In 2010, the Cuyahoga County Department of Child and Family Services (the County) filed a complaint against CD alleging neglect of her son KW. The complaint was based on the County’s concerns regarding KW’s health problems allegedly caused by his obesity. Unfortunately, CD agreed to a reduced charge of dependency, which placed KW under the protective supervision of the County. As a remedial measure, the County required CD to follow a specific plan that would aid KW in his weight loss. Not believing CD was following the plan, the County asked for and a magistrate granted on October 19, 2011 emergency temporary care and custody of KW to the County. Instead of placing KW in the care of a relative or family friend, the County removed him from his school, where he had been an honor student, and placed him in foster care.
The removal of KW from his mother violated his and CD’s right to due process under the law. First, the County had an insufficient basis to remove KW from his mother. Second, the County violated Ohio law because removing KW from his school and family was not the least intrusive action it could have taken. Third, Ohio law stipulates that family services must first determine whether other members of the family are capable of taking in a child removed from their parents. Instead, the County immediately placed KW in foster care.
We joined as co-counsel for CD & KW with the public defender juvi division. We filed an emergency motion on December 13, 2011 to terminate the County’s custody of KW alleging numerous violations by the County. The judge held a hearing on December 14, 2011 on our motion, and the parties reached an agreement that temporary custody of KW would go to his uncle after one-week of unsupervised visitation with KW’s mother, CD, for the holidays. The court’s journal entry stipulating these terms was vague and led to the County asserting that it could retain custody of KW for longer than was agreed. The questionable language stated that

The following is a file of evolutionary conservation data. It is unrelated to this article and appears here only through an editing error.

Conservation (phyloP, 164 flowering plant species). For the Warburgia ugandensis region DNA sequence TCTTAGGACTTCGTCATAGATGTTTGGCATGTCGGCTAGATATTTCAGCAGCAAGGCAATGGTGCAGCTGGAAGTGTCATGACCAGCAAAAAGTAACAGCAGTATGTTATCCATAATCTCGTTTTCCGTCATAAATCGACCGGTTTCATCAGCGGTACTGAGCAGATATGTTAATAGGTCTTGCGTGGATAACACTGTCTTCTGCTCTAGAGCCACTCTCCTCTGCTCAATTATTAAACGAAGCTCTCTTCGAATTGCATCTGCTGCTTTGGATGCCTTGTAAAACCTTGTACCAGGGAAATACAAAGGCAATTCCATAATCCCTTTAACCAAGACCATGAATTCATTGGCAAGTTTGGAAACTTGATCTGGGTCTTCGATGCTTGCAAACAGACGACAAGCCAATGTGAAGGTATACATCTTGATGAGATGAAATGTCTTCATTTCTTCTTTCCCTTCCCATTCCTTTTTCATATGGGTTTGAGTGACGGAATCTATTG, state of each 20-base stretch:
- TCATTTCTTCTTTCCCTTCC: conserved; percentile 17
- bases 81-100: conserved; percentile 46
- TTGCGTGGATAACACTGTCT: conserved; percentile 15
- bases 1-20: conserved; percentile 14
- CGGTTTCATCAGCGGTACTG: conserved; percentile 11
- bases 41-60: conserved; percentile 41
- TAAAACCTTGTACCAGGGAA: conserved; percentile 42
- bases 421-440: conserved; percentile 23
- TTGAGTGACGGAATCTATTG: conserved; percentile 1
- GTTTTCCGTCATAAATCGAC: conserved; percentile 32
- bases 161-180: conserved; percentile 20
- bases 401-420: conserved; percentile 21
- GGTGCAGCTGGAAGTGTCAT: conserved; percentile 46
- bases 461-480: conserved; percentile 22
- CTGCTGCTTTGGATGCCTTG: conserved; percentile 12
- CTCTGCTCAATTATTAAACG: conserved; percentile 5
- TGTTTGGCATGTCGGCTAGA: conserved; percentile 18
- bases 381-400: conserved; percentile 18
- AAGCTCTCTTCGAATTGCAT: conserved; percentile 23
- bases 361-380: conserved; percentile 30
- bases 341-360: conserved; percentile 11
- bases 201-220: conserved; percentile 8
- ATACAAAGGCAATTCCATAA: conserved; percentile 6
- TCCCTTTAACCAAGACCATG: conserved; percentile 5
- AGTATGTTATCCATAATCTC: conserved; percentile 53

KW was to be placed in the custody of his uncle at the end of the school semester, which ended January 20, 2012. We responded that the agreement was clear that KW was to be placed with his uncle after his holiday visit with CD. The court held a hearing and amended the journal entry to reflect the original agreement, which meant the uncle gained custody of KW beginning December 28, 2011. The County filed a motion on January 10, 2011 to transfer jurisdiction of the case to the county where KW currently resides with his uncle. We filed a motion in opposition on January 19, 2011. A hearing was held and KW was returned to CD’s custody on March 3, 2012, but KW remains under the protective supervision of the County. A status conference is scheduled for April 10, 2012 to determine whether the County’s protective supervision will be terminated. On May 10, 2012 the Court determined that the mother was complying with the case plan and making progress. Protective supervision was terminated and legal custody was restored to the mother. Mother and KW have moved to the State of Georgia. The former Guardian ad Litem filed a Motion for Relief of Judgment, objecting to the removal of the child from Ohio. We responded on June 27, 2012 with a Brief in Opposition to the Motion for Relief from Judgment. On July 3, 2012 the Court overruled the Guardian ad Litem’s motion. We do not anticipate any further activity in this case since the mother and KW are no longer in Ohio.